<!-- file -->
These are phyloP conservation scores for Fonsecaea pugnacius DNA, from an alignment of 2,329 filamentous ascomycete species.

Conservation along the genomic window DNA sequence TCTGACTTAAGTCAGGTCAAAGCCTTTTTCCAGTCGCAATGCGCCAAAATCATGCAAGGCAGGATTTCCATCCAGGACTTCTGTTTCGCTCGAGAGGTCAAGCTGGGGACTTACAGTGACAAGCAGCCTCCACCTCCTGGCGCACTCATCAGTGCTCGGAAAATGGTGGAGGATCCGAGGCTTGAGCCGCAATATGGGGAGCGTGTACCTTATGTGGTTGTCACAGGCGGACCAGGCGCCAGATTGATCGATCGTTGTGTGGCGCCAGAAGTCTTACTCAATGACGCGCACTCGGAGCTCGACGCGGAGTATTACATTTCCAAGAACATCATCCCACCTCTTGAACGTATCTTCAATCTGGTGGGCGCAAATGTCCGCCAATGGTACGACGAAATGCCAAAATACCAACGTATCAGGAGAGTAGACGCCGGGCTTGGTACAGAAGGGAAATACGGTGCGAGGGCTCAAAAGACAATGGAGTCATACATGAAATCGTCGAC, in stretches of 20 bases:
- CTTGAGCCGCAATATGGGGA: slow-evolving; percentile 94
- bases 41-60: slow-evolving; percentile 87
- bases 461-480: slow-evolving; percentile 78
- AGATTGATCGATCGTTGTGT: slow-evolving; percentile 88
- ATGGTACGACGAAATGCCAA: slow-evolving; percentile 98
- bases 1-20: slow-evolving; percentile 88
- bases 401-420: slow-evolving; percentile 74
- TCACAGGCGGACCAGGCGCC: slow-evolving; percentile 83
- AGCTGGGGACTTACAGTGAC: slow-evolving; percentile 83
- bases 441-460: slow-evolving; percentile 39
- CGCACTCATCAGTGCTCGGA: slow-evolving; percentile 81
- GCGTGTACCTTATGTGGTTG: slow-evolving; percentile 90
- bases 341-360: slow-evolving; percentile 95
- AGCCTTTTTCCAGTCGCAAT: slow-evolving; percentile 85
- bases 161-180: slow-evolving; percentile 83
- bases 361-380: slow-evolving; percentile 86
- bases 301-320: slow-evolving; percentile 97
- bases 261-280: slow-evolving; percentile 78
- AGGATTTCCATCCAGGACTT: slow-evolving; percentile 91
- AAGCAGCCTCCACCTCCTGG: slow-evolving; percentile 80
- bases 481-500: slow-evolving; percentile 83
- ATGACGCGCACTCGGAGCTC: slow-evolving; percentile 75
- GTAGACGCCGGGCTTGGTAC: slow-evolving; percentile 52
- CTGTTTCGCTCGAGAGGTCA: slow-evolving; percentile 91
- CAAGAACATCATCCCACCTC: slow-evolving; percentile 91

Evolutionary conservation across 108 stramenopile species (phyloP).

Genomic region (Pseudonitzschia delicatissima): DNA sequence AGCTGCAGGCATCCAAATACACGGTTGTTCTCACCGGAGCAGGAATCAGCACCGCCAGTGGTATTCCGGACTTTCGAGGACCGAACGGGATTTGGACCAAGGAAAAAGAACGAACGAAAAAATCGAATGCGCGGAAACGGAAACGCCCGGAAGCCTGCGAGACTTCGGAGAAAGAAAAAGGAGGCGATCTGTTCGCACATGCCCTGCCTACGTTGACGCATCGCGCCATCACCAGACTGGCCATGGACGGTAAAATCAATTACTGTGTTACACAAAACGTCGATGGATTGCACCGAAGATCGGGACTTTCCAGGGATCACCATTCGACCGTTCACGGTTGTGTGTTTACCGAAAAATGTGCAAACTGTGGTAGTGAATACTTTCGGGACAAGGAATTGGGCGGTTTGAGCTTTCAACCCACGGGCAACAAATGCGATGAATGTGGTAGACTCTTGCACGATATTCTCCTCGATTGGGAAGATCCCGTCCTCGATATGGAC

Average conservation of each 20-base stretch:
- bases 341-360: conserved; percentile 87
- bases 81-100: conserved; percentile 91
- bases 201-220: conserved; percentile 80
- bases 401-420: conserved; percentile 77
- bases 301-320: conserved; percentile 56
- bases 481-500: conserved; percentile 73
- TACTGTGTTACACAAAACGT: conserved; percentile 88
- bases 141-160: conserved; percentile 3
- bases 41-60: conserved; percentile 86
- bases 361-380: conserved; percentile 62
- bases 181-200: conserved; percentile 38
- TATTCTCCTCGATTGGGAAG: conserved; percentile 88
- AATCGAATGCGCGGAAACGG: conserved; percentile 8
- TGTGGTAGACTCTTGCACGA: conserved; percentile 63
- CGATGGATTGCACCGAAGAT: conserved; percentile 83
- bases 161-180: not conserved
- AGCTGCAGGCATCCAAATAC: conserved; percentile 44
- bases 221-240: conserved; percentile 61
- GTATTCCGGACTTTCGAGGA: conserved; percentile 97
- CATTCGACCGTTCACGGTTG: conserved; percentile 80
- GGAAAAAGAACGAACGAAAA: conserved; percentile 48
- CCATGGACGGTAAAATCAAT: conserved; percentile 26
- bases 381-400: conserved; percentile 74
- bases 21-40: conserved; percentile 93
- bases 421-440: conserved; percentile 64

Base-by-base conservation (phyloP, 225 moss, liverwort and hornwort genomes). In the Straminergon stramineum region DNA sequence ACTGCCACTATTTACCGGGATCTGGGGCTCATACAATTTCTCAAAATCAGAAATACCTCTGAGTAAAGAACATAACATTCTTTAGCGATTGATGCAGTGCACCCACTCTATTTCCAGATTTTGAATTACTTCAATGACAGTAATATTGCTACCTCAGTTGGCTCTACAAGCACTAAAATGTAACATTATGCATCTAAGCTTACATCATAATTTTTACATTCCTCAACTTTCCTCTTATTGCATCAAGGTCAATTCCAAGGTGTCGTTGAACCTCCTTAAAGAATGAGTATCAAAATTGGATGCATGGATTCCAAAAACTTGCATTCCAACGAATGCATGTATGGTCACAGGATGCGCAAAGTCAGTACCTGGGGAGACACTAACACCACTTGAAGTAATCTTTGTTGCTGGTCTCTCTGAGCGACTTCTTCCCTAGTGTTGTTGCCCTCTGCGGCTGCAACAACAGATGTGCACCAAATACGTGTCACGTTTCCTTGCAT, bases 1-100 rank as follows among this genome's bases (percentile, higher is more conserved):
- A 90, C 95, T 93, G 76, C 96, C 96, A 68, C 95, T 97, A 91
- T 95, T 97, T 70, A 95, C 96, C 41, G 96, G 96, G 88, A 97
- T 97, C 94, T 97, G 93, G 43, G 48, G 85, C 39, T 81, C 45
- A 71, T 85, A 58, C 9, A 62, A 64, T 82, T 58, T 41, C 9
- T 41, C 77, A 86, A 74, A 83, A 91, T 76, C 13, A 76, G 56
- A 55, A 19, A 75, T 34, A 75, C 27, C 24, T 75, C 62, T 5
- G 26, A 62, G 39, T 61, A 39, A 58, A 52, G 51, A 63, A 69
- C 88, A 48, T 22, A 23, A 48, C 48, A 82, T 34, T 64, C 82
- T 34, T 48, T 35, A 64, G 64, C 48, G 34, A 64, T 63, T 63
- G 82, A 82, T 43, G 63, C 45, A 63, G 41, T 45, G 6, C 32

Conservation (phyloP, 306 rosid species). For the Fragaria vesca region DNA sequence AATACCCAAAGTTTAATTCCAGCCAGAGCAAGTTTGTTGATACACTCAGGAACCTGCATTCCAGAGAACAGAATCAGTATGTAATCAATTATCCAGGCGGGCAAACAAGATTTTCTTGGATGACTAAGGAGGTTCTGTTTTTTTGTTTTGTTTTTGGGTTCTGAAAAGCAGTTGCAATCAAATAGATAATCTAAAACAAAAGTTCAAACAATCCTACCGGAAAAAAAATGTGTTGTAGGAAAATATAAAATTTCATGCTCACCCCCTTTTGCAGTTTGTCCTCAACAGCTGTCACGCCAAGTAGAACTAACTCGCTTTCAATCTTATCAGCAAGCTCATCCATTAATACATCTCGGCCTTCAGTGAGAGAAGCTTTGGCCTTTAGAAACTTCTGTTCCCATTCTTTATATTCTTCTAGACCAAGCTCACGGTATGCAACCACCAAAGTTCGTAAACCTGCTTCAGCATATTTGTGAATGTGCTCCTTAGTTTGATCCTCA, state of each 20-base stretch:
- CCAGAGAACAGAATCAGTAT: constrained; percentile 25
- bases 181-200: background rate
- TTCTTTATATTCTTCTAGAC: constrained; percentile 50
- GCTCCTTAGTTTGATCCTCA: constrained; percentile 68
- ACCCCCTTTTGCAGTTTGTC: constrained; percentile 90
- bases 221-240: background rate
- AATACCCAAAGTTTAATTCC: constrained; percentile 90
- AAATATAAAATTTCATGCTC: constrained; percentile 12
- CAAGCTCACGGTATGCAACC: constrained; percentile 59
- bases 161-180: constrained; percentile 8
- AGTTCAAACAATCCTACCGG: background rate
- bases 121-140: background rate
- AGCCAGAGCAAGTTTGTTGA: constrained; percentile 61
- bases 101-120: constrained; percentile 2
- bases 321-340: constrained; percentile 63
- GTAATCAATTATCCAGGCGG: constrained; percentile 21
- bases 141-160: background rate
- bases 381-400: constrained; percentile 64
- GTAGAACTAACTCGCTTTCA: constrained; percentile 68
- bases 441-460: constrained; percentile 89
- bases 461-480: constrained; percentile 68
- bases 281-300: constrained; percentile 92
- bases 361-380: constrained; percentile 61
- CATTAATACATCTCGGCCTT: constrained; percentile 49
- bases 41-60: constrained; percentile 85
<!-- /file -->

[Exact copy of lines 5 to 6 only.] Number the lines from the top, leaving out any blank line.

- bases 461-480: slow-evolving; percentile 78
- AGATTGATCGATCGTTGTGT: slow-evolving; percentile 88